Panetta: Al-Qaeda Effectively Disrupted; Yemeni Killed in Drone Strike; Nearly 6,000 Pakistanis Killed in Terrorist Incidents since 9/11

CIA director Leon Panetta said Wednesday that US strikes against targets in northern Pakistan have left al-Qaeda in disarray and without the command and control necessary to plan and carry out major operations.

The US is claiming a big success in a precision strike on the town of Miranshah in North Waziristan, saying that it killed Husain Yemeni. Yemeni is said to be a liaison between al-Qaeda in the Arabian Peninsula and the Arabs holed up in North Waziristan, north Pakistan. He is also said to have been involved in the bombing of a CIA forward base in Afghanistan in late December, which killed several CIA operatives along with some contractors.

The News reports that: since 9/11 (102 months), Pakistan has suffered a major terrorist bombing roughly once every 10 days. Over these years, there were 332 ‘terrorism-related incidents,’ which killed 5,704 persons (substantially more than died in the September 11 attacks). By city, terrorist bombings clustered this way:

Peshawar: 58 terrorist incidents
Rawalpindi/Islamabad: 46
Karachi: 37
Lahore: 21
Swat Valley: 21
Karachi: 21

In the troubled Northwest of the country, the Taliban of Miranshah in North Waziristan on Wednesday affirmed their commitment to an ongoing truce with the government. The truce is observed by Pakistan as it campaigns in South Waziristan, so as to be able to concentrate on one tribal area at a time. The truce is shaky, and was annulled last summer briefly by the Taliban.

Centcom commander Gen. David Petraeus cautioned Pakistan that another terrorist attack on India such as Lashkar-e Tayyiba carried out on Mumbai could spark severe conflict in South Asia. Radicalism in Punjab of the Lashkar sort is an increasing concern among Pakistanis, as this Dawn editorial shows.

Meanwhile, Pakistan’s two big rival parties, the Pakistan People’s Party and the Pakistan Muslim League-N (PMLN), have been roiled over comments earlier this week by Shahbaz Sharif, the Chief Minister of Punjab Province, who said that Taliban should not hit the Punjab, since Punjabis had been more or less on the same page in their opposition to military dictator Pervez Musharraf. On Wednesday, the Taliban showed interest in a truce with Sharif. The Pakistani public is outraged at the remarks, seen as cowardly and/or collaborationist.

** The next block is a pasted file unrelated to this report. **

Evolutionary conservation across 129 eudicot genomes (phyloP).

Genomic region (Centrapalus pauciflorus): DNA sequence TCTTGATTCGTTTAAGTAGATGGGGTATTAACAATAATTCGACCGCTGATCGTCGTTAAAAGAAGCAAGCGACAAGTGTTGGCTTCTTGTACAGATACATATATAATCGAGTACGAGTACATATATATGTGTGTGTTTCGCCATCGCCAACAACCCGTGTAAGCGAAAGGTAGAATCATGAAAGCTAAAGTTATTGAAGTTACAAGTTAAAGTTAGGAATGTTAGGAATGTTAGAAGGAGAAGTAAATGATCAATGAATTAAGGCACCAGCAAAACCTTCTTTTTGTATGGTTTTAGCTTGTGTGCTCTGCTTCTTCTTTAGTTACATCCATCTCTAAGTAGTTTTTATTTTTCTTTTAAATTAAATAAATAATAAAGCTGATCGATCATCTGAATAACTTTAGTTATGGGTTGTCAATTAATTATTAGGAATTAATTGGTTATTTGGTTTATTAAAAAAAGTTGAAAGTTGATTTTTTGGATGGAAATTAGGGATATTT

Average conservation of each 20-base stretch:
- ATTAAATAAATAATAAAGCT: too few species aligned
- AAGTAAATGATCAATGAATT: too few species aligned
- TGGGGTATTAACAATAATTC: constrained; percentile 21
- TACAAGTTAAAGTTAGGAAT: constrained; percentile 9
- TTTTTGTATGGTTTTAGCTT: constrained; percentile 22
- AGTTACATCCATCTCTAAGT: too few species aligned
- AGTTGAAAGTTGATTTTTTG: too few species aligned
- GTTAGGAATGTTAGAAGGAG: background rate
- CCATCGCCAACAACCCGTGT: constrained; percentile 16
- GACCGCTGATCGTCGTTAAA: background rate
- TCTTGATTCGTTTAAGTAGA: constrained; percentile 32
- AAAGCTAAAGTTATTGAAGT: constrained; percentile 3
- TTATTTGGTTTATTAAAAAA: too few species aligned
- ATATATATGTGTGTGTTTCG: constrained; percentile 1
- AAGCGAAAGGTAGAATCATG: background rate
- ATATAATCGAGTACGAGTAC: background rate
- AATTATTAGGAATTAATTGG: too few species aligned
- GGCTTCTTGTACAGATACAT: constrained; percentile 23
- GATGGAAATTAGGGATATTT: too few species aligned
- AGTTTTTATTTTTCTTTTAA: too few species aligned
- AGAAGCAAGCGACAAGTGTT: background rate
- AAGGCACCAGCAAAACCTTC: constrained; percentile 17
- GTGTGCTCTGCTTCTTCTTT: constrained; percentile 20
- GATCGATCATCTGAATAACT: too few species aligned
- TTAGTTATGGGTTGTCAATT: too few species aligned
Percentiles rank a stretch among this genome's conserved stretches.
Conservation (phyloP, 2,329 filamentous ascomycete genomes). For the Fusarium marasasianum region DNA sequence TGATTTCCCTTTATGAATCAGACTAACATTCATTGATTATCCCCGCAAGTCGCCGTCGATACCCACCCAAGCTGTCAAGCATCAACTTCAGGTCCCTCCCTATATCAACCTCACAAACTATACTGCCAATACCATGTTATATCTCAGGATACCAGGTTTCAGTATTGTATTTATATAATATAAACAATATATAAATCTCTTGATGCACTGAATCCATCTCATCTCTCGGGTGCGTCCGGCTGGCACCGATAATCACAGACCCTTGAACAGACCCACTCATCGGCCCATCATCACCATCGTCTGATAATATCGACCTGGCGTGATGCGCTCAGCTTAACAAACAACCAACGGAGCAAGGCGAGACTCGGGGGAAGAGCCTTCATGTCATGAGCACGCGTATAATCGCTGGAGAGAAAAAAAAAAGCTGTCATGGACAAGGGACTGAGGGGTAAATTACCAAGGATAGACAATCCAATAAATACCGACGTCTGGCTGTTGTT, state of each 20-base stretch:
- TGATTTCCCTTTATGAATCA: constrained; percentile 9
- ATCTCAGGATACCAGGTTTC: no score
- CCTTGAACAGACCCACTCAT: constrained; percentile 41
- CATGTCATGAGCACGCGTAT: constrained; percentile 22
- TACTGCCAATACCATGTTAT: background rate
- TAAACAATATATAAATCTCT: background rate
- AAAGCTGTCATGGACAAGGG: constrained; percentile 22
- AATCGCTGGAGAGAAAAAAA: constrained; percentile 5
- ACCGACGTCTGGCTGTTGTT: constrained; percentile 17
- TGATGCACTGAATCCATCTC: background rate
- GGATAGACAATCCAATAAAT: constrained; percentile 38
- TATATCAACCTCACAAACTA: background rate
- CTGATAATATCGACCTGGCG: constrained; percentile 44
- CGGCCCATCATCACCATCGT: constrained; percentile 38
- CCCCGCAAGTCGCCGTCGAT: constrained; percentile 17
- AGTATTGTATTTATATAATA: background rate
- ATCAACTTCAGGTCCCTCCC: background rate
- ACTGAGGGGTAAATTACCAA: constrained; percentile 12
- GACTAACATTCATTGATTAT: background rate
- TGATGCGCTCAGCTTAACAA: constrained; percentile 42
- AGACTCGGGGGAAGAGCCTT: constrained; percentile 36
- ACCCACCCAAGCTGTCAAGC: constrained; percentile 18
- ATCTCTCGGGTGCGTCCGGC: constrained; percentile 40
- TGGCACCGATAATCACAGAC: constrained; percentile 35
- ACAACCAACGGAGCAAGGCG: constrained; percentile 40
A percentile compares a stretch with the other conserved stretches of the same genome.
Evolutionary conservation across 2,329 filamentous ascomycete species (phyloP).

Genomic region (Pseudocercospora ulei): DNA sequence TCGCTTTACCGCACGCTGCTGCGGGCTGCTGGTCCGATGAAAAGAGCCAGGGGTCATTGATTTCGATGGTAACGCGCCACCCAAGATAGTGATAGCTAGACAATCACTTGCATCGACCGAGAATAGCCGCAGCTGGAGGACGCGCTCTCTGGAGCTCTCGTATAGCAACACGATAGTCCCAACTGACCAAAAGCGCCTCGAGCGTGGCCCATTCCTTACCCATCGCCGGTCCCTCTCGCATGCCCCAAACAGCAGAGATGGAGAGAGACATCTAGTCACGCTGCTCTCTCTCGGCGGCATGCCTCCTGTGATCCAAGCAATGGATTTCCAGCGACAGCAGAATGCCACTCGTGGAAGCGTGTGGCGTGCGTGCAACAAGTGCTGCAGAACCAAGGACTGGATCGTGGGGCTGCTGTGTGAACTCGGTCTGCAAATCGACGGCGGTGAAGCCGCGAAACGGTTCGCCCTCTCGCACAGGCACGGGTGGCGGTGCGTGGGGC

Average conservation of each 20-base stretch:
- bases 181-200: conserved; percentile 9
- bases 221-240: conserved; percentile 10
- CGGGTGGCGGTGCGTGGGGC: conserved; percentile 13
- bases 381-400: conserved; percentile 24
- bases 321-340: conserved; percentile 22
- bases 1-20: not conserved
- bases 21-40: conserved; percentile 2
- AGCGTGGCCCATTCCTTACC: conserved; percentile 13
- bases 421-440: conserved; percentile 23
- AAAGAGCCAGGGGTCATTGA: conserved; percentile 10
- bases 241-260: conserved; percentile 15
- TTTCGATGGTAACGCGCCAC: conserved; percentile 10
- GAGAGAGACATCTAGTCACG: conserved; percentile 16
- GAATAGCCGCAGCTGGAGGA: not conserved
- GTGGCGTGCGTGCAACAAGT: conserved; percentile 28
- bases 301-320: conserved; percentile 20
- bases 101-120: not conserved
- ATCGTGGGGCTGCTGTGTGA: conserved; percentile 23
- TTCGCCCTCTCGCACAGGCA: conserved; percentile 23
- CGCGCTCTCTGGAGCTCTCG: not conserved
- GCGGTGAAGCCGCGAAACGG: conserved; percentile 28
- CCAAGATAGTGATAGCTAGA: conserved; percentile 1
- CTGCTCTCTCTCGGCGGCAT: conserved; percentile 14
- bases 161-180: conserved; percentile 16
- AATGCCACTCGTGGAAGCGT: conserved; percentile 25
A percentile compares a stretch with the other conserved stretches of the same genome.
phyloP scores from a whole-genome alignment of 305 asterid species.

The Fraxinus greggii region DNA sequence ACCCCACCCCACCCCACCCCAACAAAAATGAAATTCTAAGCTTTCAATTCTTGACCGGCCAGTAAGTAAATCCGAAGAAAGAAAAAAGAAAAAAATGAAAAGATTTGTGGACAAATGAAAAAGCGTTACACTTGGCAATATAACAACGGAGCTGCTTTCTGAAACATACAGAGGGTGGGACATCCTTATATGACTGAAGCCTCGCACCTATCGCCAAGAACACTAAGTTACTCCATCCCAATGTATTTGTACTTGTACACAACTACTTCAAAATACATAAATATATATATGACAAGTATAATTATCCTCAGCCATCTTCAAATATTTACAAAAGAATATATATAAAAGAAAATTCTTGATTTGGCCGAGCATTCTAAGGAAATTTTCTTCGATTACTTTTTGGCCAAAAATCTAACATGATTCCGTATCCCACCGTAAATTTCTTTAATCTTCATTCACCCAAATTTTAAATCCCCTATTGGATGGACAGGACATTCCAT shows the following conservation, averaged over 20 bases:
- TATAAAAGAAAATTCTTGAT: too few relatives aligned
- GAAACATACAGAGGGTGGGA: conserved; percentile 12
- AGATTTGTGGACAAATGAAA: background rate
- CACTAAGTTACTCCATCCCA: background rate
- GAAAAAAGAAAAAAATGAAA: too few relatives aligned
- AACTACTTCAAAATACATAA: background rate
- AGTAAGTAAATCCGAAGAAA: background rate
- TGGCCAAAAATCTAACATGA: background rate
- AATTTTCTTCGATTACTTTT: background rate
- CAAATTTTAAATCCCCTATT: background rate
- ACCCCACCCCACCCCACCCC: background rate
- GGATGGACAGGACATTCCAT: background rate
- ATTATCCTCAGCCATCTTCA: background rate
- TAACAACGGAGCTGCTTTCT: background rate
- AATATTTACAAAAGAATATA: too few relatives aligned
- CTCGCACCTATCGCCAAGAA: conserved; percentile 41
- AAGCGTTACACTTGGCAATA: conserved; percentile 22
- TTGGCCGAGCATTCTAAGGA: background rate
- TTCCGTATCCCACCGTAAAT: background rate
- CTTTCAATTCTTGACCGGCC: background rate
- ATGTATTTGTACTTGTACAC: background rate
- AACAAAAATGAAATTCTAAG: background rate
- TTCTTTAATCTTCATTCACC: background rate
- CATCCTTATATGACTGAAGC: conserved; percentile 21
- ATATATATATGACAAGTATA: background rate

Female member of parliament Nighat Orakzai (PML-Q) taunted Sharif that if he is so afraid of the Taliban, he can borrow her neck scarf (dupatta), which many Pakistani women wear on their shoulders instead of covering their faces. She dropped hers on the floor of Parliament.

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2 Responses

  1. America's war ON terror has become America's war OF terror in Pakistan. But, the Zardari governement has knelt to American wishes and the Pakistani civilians are suffering unmercifully. Pakistani politician, humanitarian, and former cricketer Imran Khan is America's worst nightmare.

  2. interesting, prominent article in today's NYTimes: Taliban Hit Back In Marja With A Campaign Of Intimidation : “The Taliban have begun waging a campaign of intimidation in Marja that some local Afghan leaders worry has jeopardized the success of an American-led offensive there meant as an early test of a revised military approach in Afghanistan… “After dark the city is like the kingdom of the Taliban,” said a tribal elder living in Marja, who spoke on the condition of anonymity out of fear of the Taliban. “The government and international forces cannot defend anyone — even one kilometer from their bases.” Journalists have still not been allowed to visit Marja independently, they must be embedded with the American military; NATO and Marine Corps spokesmen did not immediately respond to requests for comment on the situation in Marja – meant to be a template for a similar campaign aimed for spring in neighboring Kandahar Province. The tribal elder declared that in his area, called Block 5, the Taliban had complete freedom of movement after dark. He said he believed that was true in many other parts of the city of ~80,000 as well. He and the governor were among five community leaders in Marja who expressed similar concerns about the Taliban intimidation campaign… Walid Jan Sabir, the Afghan member of Parliament for Marja and the surrounding Nad Ali District, said he had heard reports from Marja elders visiting his office in Kabul this week of two beheadings of pro-government elders, both members of the government’s Community Development Council. Mr. Sabir was critical of American and Afghan forces for ‘surrendering the night’. “At night the local people are the hostages of the Taliban,” he said. Since many tribal leaders have fled out of fear, and many of the Afghan officials coming in now are not from Marja, it is difficult for them [ie., Generals Petraeus and McChrystal's "government in-a-box"] to know who the Taliban activists are. “The Taliban and the Marja residents all have beards and turbans, so it’s impossible to distinguish them,” he said. “If it goes on like this I’m sure the situation will deteriorate and we’ll find it’s chaos there again.

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